For my Visualizations class the first project was to use screen scraping to get some set of usable data and make a very simple visualization using Many Eyes. I chose to scrape the Archinect Salary Poll for unknown, probably masochistic reasons. The data can be found in its very messy raw state here, and a simple scatter plot with substantially cleaner (but US only) data can be found here, or can be seen below. And yes, I doubt those 23 year old six figure incomes as well. I really wanted to get different colors for men and women, but unfortunately the software doesn’t do that. If someone wants to come up with a better looking plot have a blast.
Well, it’s official – my team project (with Arseni Zeitsev, Dena Molnar and Otto Ng) has been selected to be part of the MIT 150th anniversary celebration! The installation, similar to our project for Augmented Architecture last semester, will involve a large flexible grid of LED lights that respond interactively. I’ll keep you posted as to the progress…
Spoiler alert – in the next few months, you’re going to see a lot of noise from my corner about visualization, user experience, and games, as this is increasingly the concern of my thesis. Put very briefly, the current state of digital design environments are poorly situated to deal with both the overload of contextual and internal data involved in a project, and the interplay between flexibility and specificity that is necessary to explore the intersections and opportunities in that data. We have tools that can look at data (mostly with three-letter acronyms), and we have tools that are friendly to design (usually with fun, clever names), but very little that allows a bridge between the two. Autodesk is attempting to go a bit down this road with Vasari (as I mentioned a few weeks ago) and I feel that other, similar tools are not far off.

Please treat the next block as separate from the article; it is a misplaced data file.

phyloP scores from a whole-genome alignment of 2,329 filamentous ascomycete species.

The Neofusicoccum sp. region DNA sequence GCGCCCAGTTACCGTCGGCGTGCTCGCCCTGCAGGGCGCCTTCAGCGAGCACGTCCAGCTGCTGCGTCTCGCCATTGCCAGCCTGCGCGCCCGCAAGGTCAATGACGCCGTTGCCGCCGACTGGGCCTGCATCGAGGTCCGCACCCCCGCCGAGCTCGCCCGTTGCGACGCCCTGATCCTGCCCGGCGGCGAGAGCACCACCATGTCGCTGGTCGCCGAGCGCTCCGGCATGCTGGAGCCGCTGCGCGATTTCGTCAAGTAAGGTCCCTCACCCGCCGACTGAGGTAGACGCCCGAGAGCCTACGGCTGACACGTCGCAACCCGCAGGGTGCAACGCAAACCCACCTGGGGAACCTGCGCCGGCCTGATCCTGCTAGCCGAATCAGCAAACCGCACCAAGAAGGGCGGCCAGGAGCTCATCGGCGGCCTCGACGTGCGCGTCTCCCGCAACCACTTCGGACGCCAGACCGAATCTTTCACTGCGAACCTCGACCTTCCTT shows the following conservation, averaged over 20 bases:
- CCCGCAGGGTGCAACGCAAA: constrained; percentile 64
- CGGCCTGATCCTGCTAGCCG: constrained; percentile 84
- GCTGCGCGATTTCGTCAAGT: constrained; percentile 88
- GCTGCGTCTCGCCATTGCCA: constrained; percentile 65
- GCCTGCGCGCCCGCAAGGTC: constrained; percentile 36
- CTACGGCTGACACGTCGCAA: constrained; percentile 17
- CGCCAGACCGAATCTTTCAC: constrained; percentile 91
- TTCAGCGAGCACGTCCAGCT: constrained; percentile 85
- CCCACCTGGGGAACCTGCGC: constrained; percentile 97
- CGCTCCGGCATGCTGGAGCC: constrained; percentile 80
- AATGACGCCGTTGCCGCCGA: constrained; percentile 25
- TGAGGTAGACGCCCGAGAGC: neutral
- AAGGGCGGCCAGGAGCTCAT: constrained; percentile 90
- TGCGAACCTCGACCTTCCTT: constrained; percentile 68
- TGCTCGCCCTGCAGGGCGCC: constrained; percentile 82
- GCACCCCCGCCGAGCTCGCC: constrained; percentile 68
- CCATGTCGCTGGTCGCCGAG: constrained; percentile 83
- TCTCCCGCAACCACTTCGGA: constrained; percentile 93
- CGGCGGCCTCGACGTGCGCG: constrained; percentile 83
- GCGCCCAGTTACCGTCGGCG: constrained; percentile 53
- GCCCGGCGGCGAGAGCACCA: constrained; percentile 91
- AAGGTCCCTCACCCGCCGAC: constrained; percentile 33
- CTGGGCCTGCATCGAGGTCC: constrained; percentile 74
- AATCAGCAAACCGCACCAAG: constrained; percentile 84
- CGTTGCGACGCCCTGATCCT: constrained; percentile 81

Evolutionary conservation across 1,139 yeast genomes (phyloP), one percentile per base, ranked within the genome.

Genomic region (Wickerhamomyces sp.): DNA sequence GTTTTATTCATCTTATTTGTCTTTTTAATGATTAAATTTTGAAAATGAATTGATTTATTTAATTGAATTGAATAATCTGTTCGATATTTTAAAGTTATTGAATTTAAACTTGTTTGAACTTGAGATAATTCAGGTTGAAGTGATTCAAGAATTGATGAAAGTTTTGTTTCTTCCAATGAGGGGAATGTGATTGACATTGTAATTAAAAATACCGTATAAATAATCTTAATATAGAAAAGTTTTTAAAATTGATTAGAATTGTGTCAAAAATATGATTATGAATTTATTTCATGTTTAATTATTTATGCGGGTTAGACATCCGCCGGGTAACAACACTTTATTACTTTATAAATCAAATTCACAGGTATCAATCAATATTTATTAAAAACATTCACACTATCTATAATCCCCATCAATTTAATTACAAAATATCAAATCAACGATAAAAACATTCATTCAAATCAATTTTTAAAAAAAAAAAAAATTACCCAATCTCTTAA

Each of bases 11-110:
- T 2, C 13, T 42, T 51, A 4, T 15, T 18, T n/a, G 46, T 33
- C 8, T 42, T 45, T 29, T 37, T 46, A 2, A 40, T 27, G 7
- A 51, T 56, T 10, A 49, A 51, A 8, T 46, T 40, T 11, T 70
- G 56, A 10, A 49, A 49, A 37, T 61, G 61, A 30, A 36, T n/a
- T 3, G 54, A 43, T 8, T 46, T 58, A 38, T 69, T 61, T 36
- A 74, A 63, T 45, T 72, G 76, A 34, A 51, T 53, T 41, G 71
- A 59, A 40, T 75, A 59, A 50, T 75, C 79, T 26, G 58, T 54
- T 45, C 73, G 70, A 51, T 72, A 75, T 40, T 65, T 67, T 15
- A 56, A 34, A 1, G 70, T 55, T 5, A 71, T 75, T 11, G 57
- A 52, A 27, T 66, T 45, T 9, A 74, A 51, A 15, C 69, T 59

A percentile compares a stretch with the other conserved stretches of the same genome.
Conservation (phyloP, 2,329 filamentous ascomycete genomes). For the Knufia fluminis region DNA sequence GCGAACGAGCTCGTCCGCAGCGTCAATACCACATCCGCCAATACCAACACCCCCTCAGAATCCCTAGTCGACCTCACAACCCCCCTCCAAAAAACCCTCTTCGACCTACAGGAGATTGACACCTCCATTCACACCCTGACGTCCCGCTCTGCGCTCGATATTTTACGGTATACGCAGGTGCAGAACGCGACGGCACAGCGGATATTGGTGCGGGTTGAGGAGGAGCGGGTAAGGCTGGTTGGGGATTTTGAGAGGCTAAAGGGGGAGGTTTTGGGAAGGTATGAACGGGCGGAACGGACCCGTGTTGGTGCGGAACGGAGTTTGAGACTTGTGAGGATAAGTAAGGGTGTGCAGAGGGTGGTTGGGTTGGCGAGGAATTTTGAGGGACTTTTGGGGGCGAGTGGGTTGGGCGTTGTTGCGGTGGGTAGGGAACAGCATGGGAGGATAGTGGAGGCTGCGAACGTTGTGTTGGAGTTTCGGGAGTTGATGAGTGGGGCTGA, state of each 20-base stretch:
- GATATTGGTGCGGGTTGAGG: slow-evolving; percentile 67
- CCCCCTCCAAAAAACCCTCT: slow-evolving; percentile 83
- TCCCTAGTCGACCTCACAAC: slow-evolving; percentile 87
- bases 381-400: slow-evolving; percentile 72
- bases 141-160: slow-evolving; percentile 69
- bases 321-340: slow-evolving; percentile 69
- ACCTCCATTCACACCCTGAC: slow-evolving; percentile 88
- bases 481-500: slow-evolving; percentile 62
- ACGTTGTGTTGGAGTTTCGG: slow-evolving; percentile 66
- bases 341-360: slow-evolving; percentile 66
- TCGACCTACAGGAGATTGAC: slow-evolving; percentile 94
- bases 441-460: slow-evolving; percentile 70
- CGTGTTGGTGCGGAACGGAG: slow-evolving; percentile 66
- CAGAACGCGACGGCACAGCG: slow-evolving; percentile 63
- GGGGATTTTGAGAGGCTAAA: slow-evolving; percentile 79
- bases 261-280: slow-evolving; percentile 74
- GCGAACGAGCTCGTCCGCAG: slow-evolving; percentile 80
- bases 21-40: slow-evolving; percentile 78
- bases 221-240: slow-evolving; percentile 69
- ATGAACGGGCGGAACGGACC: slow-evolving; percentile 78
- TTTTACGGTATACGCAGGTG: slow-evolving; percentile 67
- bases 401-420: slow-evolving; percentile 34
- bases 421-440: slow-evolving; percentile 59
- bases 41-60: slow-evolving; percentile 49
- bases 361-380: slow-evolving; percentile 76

These kinds of tools, with immediate (hopefully real-time) feedback, clear metrics, and open interfaces, actually resemble games more than drawing or modeling interfaces. Actually, if you go by Chris Crawford’s definition, they are more accurately called toys or puzzles. This kind of interface is becoming increasingly familiar, whether it is an interactive graphic for the NYTimes or some kind of physics or geometry based puzzle. Many of these games (Tetris, for example) can actually be seen as a kind of human-based optimization algorithm, where people’s natural curiosity and competitiveness combines with an entertaining interface to incentivise the solving of a certain problem. Underscoring this trend would be Autodesk’s new game, Tinkerbox, for the iPad, which is a physics-based puzzle/toy/game (that appears to include some fancy stuff like linkages and inverse kinematics). It only takes a little creativity to imagine how this sort of interface could get applied to solving problems with bearing on real life:
The application of games to “real world” tasks has already been achieved in fold.it, where protein folding (a complicated geometrical problem that is difficult to solve computationally) has been turned into a game – like some sort of massively complex combination of tetris and a rubik’s cube: